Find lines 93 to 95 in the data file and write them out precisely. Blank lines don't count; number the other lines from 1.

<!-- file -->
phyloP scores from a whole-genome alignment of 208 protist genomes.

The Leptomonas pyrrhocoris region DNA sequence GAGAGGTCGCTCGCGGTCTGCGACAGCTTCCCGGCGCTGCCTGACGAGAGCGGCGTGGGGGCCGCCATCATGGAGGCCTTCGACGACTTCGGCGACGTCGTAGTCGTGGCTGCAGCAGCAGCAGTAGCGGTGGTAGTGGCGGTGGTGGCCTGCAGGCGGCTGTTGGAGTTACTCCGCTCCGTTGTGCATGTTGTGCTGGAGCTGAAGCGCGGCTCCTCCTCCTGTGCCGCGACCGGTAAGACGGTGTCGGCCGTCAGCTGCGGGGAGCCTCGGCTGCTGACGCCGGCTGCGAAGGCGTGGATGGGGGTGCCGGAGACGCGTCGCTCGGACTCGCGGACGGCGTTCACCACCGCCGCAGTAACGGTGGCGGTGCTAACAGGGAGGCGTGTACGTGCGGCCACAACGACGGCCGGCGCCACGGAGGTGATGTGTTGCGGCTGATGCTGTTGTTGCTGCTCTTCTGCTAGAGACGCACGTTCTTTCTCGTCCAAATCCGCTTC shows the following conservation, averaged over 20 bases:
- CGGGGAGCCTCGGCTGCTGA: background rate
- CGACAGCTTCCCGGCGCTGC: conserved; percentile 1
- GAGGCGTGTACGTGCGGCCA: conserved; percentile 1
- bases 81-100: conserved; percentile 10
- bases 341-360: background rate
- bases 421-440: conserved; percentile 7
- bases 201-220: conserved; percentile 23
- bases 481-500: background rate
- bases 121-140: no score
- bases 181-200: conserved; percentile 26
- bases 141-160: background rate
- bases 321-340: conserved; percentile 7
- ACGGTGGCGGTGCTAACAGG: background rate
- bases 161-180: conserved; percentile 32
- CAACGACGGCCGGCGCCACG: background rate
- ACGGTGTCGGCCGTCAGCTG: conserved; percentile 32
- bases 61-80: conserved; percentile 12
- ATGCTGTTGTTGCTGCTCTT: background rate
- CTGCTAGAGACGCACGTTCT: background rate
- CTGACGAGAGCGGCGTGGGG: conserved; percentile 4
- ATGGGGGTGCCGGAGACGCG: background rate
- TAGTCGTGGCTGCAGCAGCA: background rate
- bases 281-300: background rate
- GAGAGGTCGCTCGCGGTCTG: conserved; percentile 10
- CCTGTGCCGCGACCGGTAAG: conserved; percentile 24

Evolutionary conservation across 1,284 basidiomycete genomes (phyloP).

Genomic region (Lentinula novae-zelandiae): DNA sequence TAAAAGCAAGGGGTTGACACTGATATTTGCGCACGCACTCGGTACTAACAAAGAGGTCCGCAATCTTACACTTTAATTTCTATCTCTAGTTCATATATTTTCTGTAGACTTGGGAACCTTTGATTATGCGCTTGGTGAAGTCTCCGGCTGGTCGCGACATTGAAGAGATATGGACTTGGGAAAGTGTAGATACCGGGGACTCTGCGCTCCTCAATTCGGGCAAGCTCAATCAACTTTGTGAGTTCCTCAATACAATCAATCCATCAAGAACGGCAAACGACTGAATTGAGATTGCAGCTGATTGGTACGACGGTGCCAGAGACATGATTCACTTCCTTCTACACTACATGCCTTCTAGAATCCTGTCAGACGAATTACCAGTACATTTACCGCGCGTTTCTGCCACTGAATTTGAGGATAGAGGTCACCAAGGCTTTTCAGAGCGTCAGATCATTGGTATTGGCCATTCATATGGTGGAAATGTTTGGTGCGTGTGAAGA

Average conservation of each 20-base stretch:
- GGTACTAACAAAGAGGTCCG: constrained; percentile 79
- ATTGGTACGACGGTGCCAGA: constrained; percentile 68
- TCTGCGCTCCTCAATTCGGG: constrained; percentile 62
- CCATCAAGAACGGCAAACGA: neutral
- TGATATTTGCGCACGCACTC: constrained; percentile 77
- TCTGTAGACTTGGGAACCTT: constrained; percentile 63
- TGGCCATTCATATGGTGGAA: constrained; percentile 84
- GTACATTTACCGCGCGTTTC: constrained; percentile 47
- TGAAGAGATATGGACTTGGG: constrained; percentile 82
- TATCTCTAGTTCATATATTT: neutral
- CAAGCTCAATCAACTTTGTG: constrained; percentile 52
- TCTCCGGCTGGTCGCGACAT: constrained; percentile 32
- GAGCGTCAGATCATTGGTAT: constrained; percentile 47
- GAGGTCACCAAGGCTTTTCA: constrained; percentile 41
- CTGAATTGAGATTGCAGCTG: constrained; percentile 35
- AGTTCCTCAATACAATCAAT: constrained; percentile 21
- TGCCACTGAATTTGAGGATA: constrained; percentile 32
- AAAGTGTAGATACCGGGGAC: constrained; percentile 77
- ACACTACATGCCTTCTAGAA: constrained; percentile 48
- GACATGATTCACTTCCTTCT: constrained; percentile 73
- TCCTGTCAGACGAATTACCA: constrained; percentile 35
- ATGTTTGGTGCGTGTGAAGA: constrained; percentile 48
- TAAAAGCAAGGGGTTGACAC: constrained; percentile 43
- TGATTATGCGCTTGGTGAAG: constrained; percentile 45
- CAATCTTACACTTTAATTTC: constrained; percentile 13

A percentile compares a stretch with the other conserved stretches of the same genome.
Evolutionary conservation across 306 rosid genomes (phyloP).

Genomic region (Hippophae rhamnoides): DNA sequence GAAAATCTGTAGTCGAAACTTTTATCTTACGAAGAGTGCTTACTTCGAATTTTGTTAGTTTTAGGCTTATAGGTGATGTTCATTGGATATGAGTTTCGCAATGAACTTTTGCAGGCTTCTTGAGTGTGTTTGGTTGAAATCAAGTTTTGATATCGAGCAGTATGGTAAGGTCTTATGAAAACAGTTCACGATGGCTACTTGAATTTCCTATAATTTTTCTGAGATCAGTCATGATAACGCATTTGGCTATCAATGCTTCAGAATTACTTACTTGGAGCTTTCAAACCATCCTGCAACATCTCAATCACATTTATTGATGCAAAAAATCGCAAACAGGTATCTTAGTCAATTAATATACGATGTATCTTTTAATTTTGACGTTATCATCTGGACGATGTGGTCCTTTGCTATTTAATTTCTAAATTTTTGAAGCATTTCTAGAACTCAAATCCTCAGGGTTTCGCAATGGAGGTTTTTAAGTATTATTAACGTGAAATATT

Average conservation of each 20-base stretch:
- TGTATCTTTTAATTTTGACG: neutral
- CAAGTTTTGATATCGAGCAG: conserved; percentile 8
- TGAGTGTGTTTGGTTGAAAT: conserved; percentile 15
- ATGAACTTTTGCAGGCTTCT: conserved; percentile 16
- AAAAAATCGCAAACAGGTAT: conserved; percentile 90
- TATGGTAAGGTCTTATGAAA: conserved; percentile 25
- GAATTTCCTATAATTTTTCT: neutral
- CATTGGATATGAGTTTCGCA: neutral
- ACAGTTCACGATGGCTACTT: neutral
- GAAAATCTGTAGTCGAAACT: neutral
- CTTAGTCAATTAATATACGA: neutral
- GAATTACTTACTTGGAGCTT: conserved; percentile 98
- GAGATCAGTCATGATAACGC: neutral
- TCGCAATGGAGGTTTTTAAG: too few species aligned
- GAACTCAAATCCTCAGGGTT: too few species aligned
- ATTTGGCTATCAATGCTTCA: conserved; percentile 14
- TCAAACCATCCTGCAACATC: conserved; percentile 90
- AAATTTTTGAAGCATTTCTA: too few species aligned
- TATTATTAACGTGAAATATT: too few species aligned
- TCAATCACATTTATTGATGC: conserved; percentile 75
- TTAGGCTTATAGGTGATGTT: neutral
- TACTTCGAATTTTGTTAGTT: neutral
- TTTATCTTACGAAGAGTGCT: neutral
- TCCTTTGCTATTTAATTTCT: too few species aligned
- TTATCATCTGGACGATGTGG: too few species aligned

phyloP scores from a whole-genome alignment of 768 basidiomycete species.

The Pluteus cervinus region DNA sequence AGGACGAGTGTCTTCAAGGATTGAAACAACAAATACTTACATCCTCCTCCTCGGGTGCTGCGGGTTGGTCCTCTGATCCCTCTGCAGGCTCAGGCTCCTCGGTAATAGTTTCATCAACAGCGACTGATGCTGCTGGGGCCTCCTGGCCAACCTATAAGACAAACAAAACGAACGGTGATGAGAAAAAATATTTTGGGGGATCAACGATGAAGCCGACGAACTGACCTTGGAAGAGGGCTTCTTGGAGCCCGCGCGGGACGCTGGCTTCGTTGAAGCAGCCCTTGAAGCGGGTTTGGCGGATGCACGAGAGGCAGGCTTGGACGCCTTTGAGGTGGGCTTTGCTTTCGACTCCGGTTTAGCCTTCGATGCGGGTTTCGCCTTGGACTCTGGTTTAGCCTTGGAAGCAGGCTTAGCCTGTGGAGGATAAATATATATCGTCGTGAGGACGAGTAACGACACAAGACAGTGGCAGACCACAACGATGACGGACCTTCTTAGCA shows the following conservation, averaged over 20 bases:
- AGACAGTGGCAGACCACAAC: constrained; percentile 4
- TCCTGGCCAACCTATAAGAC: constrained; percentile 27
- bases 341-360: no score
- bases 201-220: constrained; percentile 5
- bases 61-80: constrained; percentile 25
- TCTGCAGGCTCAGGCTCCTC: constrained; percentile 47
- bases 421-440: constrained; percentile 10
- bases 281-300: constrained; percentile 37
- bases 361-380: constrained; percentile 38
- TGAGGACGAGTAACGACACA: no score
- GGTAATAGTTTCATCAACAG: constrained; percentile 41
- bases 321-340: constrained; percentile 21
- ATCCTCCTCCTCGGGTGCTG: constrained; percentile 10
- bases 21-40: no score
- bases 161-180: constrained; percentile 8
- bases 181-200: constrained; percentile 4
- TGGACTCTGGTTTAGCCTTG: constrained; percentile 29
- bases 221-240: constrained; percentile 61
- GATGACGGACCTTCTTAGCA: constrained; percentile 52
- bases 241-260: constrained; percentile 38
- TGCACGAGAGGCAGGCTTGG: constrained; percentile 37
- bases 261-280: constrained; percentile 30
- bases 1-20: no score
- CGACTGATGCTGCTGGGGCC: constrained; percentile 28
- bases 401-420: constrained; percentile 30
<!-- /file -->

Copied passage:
- bases 421-440: constrained; percentile 10
- bases 281-300: constrained; percentile 37
- bases 361-380: constrained; percentile 38